I have found that my medical education has forced me to look at our church’s issues in a new light. As I embrace science as part of my professional career, I have had to start answering or at least deal with some of the more difficult questions that science puts forth about our religion. It is not an easy process, and I expect it will take me a long time to make real progress.

    But I won’t be hostile.

  25. I admit that I am flummoxed when people start talking about Mormon creationists. I grew up with the church, seminary, fire sides, youth conference, etc. I have never heard church members tell me that the gospel conflict with science.

    The baptist church wanted to use the seminary building to start a “Creation Rally.” After the church says no, one of the big “anti Mormon” claims thrown by the baptist church was that Mormons believed in science, not Jesus.

    I grew up in Oregon, so maybe it is just cultural here, but why would there be a question about this? (Maybe having teachers and school board members who were LDS and scientists made my experience different.)

  26. I’ve had seminary teachers, institute teachers, sunday school teachers, and even BYU professors (outside of the science departments, of course) attack evolution. It’s a shame that their words contribute to people falling away from the gospel. I’ve also heard General Authorities, bishops, BYU science professors (mostly biology but also geology and chemistry), and others fight back against attacks on evolution. Lots of diversity of thought.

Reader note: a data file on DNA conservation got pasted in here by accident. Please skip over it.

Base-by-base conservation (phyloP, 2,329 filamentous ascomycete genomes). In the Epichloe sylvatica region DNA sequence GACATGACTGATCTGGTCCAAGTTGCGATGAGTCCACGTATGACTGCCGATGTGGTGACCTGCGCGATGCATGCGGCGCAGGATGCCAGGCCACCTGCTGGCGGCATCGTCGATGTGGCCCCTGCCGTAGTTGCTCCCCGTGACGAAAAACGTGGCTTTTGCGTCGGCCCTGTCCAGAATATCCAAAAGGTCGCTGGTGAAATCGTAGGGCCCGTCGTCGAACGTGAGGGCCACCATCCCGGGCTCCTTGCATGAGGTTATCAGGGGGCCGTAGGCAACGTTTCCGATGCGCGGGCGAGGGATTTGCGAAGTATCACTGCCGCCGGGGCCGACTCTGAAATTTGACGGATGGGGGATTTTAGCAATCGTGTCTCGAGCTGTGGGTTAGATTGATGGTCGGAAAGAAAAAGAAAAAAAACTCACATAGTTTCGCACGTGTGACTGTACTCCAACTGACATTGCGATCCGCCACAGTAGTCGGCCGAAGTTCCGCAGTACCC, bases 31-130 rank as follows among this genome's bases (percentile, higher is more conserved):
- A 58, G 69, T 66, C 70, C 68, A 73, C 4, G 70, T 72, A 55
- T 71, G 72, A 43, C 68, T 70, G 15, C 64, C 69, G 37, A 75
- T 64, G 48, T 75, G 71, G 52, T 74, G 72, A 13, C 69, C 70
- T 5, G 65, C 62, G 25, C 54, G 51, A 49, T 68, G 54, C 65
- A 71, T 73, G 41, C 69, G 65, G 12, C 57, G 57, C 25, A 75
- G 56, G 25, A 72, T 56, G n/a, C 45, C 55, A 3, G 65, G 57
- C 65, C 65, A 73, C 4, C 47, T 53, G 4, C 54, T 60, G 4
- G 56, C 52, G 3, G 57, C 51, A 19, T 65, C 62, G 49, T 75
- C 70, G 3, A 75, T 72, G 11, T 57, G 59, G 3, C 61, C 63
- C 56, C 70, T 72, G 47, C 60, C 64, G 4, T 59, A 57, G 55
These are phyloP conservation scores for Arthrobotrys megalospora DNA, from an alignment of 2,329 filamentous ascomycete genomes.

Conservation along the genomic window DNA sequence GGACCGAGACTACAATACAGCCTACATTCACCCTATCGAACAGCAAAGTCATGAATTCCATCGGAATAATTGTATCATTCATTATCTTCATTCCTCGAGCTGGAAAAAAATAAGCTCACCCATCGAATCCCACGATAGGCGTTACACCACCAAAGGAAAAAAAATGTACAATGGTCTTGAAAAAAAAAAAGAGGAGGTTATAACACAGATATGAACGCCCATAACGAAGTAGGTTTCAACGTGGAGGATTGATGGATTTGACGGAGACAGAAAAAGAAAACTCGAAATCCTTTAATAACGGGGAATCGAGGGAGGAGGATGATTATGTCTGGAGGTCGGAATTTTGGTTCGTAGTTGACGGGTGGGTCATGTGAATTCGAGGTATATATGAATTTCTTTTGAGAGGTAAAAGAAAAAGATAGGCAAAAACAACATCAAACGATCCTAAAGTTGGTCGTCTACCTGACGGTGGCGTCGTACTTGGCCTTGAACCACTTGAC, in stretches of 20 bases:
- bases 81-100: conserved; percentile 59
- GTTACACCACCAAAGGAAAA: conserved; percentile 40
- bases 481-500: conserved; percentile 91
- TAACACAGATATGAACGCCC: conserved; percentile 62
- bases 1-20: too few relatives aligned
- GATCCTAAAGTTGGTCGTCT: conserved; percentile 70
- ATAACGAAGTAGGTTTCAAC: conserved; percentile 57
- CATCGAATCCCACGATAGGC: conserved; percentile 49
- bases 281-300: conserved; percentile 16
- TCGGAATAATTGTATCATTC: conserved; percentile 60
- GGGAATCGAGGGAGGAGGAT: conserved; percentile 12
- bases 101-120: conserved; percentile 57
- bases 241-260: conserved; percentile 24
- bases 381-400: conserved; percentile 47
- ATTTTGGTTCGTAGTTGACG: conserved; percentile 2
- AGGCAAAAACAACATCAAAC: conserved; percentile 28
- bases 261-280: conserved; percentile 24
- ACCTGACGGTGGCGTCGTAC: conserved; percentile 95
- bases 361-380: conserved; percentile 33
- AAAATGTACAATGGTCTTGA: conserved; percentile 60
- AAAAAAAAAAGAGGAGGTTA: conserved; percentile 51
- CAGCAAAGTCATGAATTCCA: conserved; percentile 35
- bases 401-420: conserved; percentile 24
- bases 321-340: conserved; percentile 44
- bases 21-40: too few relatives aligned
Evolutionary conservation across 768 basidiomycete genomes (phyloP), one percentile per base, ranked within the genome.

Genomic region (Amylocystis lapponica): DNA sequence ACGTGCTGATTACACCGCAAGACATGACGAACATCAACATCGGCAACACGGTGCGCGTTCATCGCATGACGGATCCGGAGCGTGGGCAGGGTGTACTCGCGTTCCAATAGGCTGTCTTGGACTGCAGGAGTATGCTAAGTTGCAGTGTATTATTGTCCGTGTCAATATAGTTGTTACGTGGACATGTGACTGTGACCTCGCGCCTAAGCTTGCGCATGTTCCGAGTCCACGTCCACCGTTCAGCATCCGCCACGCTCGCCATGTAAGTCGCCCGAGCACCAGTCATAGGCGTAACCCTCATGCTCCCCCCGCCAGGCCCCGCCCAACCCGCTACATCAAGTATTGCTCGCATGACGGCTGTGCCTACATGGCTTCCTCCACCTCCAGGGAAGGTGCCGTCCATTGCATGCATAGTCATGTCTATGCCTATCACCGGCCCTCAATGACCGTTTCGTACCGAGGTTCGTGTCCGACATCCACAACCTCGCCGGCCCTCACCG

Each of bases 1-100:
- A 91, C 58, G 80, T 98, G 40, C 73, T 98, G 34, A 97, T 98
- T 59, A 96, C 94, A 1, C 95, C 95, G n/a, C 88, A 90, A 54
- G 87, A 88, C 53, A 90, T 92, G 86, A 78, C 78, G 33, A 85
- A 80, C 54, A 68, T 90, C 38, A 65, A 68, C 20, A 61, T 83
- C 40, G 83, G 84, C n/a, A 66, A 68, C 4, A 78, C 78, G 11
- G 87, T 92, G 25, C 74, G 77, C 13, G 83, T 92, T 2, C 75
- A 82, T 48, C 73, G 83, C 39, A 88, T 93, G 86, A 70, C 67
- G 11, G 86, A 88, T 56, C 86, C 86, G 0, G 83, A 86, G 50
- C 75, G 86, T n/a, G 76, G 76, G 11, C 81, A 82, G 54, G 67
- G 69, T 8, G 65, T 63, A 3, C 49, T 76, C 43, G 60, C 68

I was recently in a ward where the Bishop, EQ Pres, and YW Pres all had degrees in Biology. Never heard a word against evolution in that ward, for some strange reason…

  27. We are children of Adam like we are Children of Abraham.

  28. Sharee Hughes says:

    When I listened to John Gee speak about the Book of Abraham at the FAIR Conference in August, I became intrigued and started looking into the subject. What I learned blew my mind. The Book of Abraham reconciles science and scripture, and confirms the existence of pre-Adamites (and therefore, also the existence of death before the fall). I asked in my neighborhood study group if we might discuss Abraham after concluding our study of Talmage’s Jesus the Christ. Our group leader decided we could take a break from Jesus the Christ, so for 4 Wednesday’s in September, I presented discussions on Abraham: 1) The history and provenance; 2) The Facsimiles, 3) Astronomy, and 4) he Creation. I read a lot about the subjects before each presentation. A lot of my reading was in the book edited by John Gee and Brain Hauglid, Astronomy, Papyrus and Covenant. Fascinating reading, with more than one point of view. Chapter 2 in that book, “Astronomy and Creation in the Book of Abraham,” is awesome. Brother Talmage stated in a talk given in August of 1931 (and later reprinted in The Instructor), “Discrepancies that trouble us now will diminish as our knowledge of pertinent facts is extended. The Creator has made record in the rocks for man to decipher; but He has also spoken directly regarding the main stages of progress by which the earth has been brought to be what it is. The accounts cannot be fundamentally opposed; one cannot contradict the other; though man’s interpretation of either may be at fault. . . . Let us not try to wrest the scriptures in an attempt to explain away what we cannot explain. The opening chapters of Genesis, and scriptures related thereto, were never intended as a textbook of geology, archeology, earth-science or man-science. Holy Scripture will endure, while the conceptions of men change with new discoveries.” Regarding death before the fall, Bro. Talmage stated, in the same talk, “But this we know, for both revealed and discovered truth, that is to say, both scripture and science, so affirm—that plant life antedated animal existence, and that animals preceded man on earth. . . . These [plants and animals] lived and died, age after age, while the earth was yet unfit for human habitation.”